Eichler, K., Wilby, J., Hempel, S. et al. (2 more authors) (2005) Diagnostic value of systematic prostate biopsy methods in the investigation for prostate cancer: a systematic review. Research Report. CRD Report (29). University of York , York, UK.
OBJECTIVE: To compare the diagnostic performance of systematic prostate biopsy schemes in men scheduled for biopsy due to suspected prostate cancer.
DESIGN: Systematic review
DATA SOURCES: Electronic databases, reference lists of included studies, relevant urological journals, and experts.
REVIEW METHODS: We included studies that compared the cancer yield of a systematic prostate biopsy scheme (index test) with any systematic reference scheme in the same population of men. We excluded studies that did not compare the tests in the same population, non-systematic biopsies, and computer simulation studies. The primary measure of comparison between index test (in general the standard sextant scheme) and reference test was the relative positivity rate (RPR) of the index test. We pooled data using a random effects model, where appropriate.
RESULTS: Eighty-seven studies with 20,698 patients were analysed. The standard sextant scheme had a significantly lower cancer yield than most of the more extensive biopsy schemes. Adding laterally directed cores increased the yield significantly, whereas additional transition zone cores did not. Schemes with 18 and more cores of the 5-region pattern showed the highest cancer yield (RPR 1.48; 95%-CI 1.32-1.66). However, the difference in the cancer yield of this scheme to the yield of the 12- core scheme from pattern ‘mid-lobar peripheral zone + lateral peripheral zone’ (RPR 1.31; 95%-CI 1.25-1.37) and the 10-core scheme of the 5-region pattern (RPR 1.38; 95%-CI 1.08-1.76) was not statistically significant. While some evidence suggests that adverse events for schemes up to 12 cores are similar to those of the sextant pattern, this remains unclear for more extended schemes.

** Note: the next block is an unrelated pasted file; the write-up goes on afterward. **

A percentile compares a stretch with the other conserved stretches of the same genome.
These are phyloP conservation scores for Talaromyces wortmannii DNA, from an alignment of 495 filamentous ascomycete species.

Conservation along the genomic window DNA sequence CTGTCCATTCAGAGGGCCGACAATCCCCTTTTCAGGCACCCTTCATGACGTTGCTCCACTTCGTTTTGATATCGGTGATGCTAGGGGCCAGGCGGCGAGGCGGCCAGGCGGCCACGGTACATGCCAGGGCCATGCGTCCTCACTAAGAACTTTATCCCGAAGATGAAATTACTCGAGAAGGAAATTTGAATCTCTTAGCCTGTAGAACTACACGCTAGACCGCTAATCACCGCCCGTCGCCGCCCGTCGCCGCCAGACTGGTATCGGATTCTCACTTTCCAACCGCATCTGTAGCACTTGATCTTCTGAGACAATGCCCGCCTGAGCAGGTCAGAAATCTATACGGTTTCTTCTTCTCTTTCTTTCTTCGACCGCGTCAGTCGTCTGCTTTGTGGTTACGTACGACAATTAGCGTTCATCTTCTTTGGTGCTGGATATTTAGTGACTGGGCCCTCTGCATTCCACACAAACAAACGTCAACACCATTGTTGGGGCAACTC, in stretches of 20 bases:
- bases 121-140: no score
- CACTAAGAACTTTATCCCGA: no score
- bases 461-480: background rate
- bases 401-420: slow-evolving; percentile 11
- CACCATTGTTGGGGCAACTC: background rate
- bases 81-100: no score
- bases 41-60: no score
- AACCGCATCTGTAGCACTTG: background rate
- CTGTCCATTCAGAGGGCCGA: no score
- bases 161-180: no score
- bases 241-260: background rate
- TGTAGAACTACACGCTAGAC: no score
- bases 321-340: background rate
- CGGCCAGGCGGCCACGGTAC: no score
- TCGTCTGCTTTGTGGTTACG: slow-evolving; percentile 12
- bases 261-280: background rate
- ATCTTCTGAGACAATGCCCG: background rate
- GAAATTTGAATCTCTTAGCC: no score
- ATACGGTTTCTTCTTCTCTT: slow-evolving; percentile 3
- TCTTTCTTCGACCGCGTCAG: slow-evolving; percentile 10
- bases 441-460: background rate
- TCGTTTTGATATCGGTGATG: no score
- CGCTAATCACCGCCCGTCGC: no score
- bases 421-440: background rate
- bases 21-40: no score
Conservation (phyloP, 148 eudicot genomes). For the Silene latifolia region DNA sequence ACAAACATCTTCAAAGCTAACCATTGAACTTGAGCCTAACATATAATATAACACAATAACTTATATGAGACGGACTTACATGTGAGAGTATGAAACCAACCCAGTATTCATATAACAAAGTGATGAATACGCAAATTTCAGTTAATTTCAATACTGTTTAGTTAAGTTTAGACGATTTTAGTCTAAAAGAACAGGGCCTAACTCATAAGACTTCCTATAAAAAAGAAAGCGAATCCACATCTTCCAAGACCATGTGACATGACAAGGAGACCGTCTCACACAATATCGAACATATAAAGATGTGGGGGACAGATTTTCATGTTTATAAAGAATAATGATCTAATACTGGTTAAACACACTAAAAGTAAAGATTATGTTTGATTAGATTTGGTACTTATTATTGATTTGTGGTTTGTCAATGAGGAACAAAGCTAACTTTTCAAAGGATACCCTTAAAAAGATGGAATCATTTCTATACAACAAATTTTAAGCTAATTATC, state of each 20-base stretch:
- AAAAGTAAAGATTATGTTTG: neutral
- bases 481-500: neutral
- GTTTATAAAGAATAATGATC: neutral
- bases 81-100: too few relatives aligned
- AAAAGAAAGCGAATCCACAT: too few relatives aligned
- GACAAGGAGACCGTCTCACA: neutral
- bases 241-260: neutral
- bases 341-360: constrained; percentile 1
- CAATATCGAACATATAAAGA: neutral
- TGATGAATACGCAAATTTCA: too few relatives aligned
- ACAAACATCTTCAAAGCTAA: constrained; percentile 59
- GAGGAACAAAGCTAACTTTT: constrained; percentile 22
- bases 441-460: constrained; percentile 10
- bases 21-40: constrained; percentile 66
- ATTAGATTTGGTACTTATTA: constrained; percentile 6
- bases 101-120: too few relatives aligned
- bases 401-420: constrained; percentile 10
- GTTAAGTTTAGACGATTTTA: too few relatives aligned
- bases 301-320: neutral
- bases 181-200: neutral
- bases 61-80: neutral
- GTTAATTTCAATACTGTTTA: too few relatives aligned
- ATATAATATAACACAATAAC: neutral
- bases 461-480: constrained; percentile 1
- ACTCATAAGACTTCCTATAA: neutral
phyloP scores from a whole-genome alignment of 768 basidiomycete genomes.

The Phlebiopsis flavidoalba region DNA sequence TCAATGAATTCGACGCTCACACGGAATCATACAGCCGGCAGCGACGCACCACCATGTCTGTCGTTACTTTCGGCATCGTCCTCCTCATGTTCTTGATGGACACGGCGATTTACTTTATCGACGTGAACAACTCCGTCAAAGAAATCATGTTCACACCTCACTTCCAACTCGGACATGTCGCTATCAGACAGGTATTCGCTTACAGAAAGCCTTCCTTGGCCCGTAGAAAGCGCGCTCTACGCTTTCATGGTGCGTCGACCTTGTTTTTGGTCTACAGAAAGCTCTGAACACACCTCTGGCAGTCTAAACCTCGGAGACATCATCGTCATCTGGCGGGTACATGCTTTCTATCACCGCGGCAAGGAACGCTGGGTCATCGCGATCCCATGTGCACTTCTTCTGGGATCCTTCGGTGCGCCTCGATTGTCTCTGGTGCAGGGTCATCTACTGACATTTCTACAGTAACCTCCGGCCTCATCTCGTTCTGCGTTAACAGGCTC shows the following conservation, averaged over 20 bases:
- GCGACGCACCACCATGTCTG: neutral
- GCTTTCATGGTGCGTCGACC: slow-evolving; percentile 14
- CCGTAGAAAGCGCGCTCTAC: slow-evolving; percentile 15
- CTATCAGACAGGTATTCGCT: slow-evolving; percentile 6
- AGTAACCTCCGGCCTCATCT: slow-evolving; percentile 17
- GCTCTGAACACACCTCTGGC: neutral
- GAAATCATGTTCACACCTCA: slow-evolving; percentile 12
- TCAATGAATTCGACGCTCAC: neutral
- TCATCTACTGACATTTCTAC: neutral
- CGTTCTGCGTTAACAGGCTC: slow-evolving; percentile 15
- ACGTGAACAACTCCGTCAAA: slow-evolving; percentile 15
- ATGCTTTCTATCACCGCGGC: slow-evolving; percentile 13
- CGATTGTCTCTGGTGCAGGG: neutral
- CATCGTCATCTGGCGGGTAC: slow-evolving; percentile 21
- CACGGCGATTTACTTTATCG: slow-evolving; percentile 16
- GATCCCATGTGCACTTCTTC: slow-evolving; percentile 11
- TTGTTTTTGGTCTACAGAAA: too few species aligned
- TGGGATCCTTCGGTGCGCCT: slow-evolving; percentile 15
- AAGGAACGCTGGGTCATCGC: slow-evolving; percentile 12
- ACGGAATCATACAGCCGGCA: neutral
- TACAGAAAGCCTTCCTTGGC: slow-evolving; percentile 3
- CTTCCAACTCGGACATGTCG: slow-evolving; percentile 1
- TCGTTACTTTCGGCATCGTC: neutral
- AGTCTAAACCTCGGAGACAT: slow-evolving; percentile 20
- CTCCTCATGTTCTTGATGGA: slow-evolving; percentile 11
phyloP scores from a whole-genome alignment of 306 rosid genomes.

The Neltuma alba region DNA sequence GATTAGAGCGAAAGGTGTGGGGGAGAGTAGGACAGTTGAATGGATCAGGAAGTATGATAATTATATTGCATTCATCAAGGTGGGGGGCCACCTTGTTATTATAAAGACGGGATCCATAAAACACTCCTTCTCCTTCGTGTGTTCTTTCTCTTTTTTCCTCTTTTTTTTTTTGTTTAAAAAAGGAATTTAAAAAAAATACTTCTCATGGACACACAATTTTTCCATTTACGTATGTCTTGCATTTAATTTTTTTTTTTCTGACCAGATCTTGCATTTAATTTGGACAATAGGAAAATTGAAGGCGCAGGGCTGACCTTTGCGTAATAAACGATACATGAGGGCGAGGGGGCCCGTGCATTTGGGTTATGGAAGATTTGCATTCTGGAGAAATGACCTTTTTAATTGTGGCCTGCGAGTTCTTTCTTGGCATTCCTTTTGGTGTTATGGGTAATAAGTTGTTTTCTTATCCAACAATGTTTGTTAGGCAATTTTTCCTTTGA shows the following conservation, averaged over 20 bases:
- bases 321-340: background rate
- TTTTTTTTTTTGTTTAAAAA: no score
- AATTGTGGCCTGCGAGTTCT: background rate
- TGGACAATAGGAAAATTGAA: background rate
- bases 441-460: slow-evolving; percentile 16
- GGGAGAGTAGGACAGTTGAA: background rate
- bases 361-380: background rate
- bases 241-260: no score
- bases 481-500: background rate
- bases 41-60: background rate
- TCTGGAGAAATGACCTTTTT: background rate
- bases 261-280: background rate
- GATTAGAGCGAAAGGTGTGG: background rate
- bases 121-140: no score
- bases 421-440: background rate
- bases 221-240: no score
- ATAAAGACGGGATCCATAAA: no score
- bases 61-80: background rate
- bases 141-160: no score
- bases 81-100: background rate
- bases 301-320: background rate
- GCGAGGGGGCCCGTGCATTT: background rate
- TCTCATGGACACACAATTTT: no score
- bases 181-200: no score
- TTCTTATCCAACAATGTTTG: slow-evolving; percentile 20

CONCLUSIONS: Schemes, which apply additional laterally directed cores, showed a higher cancer yield. It still has to be demonstrated that extended biopsy schemes with a higher cancer yield do lead to a survival benefit due to early cancer detection.
|Copyright, Publisher and Additional Information:||© 2005 NHS Centre for Reviews and Dissemination, University of York. Available from the CRD web site.|
|Institution:||The University of York|
|Academic Units:||The University of York > Centre for Reviews and Dissemination (York)|
|Depositing User:||Repository Officer|
|Date Deposited:||12 Apr 2006|
|Last Modified:||14 Nov 2008 17:16|
|Publisher:||University of York|
|Series Name:||CRD Report|
|Identification Number:||Centre for Reviews and Dissemination Report 29|